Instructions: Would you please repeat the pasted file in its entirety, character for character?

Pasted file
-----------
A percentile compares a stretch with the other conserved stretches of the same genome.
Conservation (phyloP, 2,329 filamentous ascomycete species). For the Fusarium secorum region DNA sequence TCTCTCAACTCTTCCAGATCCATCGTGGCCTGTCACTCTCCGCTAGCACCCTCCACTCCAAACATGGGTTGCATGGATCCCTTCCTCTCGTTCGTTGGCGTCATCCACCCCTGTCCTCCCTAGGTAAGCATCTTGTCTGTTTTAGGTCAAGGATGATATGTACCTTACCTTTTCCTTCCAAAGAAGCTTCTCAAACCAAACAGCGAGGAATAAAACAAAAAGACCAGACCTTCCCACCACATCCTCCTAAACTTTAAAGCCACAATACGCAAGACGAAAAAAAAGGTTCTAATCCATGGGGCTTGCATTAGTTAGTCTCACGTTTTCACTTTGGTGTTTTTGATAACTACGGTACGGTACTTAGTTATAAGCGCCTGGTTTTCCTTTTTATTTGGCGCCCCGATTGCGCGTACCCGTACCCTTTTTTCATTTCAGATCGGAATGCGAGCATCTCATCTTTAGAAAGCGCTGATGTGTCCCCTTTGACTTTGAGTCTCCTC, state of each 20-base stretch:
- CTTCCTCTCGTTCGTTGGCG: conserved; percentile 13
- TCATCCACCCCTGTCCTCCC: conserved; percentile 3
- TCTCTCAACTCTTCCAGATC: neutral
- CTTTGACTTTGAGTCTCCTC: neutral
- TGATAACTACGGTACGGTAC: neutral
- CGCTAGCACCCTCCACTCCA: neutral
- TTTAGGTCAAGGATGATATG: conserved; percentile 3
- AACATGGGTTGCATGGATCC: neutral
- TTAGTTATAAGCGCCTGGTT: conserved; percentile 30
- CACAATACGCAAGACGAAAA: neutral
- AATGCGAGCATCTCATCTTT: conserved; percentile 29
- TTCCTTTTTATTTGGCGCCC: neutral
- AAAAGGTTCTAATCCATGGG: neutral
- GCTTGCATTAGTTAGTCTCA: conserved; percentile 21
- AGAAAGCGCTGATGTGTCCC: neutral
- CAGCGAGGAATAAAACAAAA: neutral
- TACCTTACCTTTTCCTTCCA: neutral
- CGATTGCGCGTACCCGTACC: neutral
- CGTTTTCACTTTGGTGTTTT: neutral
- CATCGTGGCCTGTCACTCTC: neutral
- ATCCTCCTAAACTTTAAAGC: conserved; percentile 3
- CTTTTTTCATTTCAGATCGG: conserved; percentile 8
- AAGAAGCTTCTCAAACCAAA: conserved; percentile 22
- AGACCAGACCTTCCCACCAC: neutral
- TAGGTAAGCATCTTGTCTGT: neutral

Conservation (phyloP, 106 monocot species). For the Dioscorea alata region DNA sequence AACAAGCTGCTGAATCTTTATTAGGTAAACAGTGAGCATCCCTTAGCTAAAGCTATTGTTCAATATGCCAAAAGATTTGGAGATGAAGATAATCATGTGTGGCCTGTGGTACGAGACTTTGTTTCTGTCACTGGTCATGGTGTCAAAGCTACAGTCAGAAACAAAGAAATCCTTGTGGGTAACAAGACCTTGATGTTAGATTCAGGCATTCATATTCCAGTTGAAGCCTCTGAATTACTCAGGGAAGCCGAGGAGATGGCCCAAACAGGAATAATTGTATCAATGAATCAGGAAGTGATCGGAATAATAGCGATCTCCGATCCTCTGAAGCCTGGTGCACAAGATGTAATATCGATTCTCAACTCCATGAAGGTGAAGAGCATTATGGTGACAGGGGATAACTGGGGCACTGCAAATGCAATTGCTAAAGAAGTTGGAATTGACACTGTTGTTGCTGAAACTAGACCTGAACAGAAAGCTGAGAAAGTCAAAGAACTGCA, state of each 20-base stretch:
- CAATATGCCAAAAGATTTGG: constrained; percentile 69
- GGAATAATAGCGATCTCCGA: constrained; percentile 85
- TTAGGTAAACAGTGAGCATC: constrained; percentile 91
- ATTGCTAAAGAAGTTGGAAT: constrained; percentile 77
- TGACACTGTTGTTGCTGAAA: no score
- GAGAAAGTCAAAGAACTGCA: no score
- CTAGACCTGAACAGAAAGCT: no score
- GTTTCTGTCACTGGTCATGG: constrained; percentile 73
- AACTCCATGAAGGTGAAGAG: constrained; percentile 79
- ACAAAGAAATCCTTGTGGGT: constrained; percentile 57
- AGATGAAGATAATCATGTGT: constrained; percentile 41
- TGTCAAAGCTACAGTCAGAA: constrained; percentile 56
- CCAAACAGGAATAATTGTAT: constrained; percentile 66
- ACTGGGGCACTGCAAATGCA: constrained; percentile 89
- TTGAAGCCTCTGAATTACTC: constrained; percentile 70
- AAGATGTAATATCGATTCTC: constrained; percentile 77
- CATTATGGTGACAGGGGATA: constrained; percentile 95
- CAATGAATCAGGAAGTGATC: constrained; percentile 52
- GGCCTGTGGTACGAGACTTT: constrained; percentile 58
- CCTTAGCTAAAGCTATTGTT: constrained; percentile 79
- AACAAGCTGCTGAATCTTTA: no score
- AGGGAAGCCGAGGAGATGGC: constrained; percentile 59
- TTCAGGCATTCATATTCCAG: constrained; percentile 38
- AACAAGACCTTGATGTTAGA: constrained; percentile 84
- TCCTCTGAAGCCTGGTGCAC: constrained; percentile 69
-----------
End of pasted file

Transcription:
A percentile compares a stretch with the other conserved stretches of the same genome.
Conservation (phyloP, 2,329 filamentous ascomycete species). For the Fusarium secorum region DNA sequence TCTCTCAACTCTTCCAGATCCATCGTGGCCTGTCACTCTCCGCTAGCACCCTCCACTCCAAACATGGGTTGCATGGATCCCTTCCTCTCGTTCGTTGGCGTCATCCACCCCTGTCCTCCCTAGGTAAGCATCTTGTCTGTTTTAGGTCAAGGATGATATGTACCTTACCTTTTCCTTCCAAAGAAGCTTCTCAAACCAAACAGCGAGGAATAAAACAAAAAGACCAGACCTTCCCACCACATCCTCCTAAACTTTAAAGCCACAATACGCAAGACGAAAAAAAAGGTTCTAATCCATGGGGCTTGCATTAGTTAGTCTCACGTTTTCACTTTGGTGTTTTTGATAACTACGGTACGGTACTTAGTTATAAGCGCCTGGTTTTCCTTTTTATTTGGCGCCCCGATTGCGCGTACCCGTACCCTTTTTTCATTTCAGATCGGAATGCGAGCATCTCATCTTTAGAAAGCGCTGATGTGTCCCCTTTGACTTTGAGTCTCCTC, state of each 20-base stretch:
- CTTCCTCTCGTTCGTTGGCG: conserved; percentile 13
- TCATCCACCCCTGTCCTCCC: conserved; percentile 3
- TCTCTCAACTCTTCCAGATC: neutral
- CTTTGACTTTGAGTCTCCTC: neutral
- TGATAACTACGGTACGGTAC: neutral
- CGCTAGCACCCTCCACTCCA: neutral
- TTTAGGTCAAGGATGATATG: conserved; percentile 3
- AACATGGGTTGCATGGATCC: neutral
- TTAGTTATAAGCGCCTGGTT: conserved; percentile 30
- CACAATACGCAAGACGAAAA: neutral
- AATGCGAGCATCTCATCTTT: conserved; percentile 29
- TTCCTTTTTATTTGGCGCCC: neutral
- AAAAGGTTCTAATCCATGGG: neutral
- GCTTGCATTAGTTAGTCTCA: conserved; percentile 21
- AGAAAGCGCTGATGTGTCCC: neutral
- CAGCGAGGAATAAAACAAAA: neutral
- TACCTTACCTTTTCCTTCCA: neutral
- CGATTGCGCGTACCCGTACC: neutral
- CGTTTTCACTTTGGTGTTTT: neutral
- CATCGTGGCCTGTCACTCTC: neutral
- ATCCTCCTAAACTTTAAAGC: conserved; percentile 3
- CTTTTTTCATTTCAGATCGG: conserved; percentile 8
- AAGAAGCTTCTCAAACCAAA: conserved; percentile 22
- AGACCAGACCTTCCCACCAC: neutral
- TAGGTAAGCATCTTGTCTGT: neutral

Conservation (phyloP, 106 monocot species). For the Dioscorea alata region DNA sequence AACAAGCTGCTGAATCTTTATTAGGTAAACAGTGAGCATCCCTTAGCTAAAGCTATTGTTCAATATGCCAAAAGATTTGGAGATGAAGATAATCATGTGTGGCCTGTGGTACGAGACTTTGTTTCTGTCACTGGTCATGGTGTCAAAGCTACAGTCAGAAACAAAGAAATCCTTGTGGGTAACAAGACCTTGATGTTAGATTCAGGCATTCATATTCCAGTTGAAGCCTCTGAATTACTCAGGGAAGCCGAGGAGATGGCCCAAACAGGAATAATTGTATCAATGAATCAGGAAGTGATCGGAATAATAGCGATCTCCGATCCTCTGAAGCCTGGTGCACAAGATGTAATATCGATTCTCAACTCCATGAAGGTGAAGAGCATTATGGTGACAGGGGATAACTGGGGCACTGCAAATGCAATTGCTAAAGAAGTTGGAATTGACACTGTTGTTGCTGAAACTAGACCTGAACAGAAAGCTGAGAAAGTCAAAGAACTGCA, state of each 20-base stretch:
- CAATATGCCAAAAGATTTGG: constrained; percentile 69
- GGAATAATAGCGATCTCCGA: constrained; percentile 85
- TTAGGTAAACAGTGAGCATC: constrained; percentile 91
- ATTGCTAAAGAAGTTGGAAT: constrained; percentile 77
- TGACACTGTTGTTGCTGAAA: no score
- GAGAAAGTCAAAGAACTGCA: no score
- CTAGACCTGAACAGAAAGCT: no score
- GTTTCTGTCACTGGTCATGG: constrained; percentile 73
- AACTCCATGAAGGTGAAGAG: constrained; percentile 79
- ACAAAGAAATCCTTGTGGGT: constrained; percentile 57
- AGATGAAGATAATCATGTGT: constrained; percentile 41
- TGTCAAAGCTACAGTCAGAA: constrained; percentile 56
- CCAAACAGGAATAATTGTAT: constrained; percentile 66
- ACTGGGGCACTGCAAATGCA: constrained; percentile 89
- TTGAAGCCTCTGAATTACTC: constrained; percentile 70
- AAGATGTAATATCGATTCTC: constrained; percentile 77
- CATTATGGTGACAGGGGATA: constrained; percentile 95
- CAATGAATCAGGAAGTGATC: constrained; percentile 52
- GGCCTGTGGTACGAGACTTT: constrained; percentile 58
- CCTTAGCTAAAGCTATTGTT: constrained; percentile 79
- AACAAGCTGCTGAATCTTTA: no score
- AGGGAAGCCGAGGAGATGGC: constrained; percentile 59
- TTCAGGCATTCATATTCCAG: constrained; percentile 38
- AACAAGACCTTGATGTTAGA: constrained; percentile 84
- TCCTCTGAAGCCTGGTGCAC: constrained; percentile 69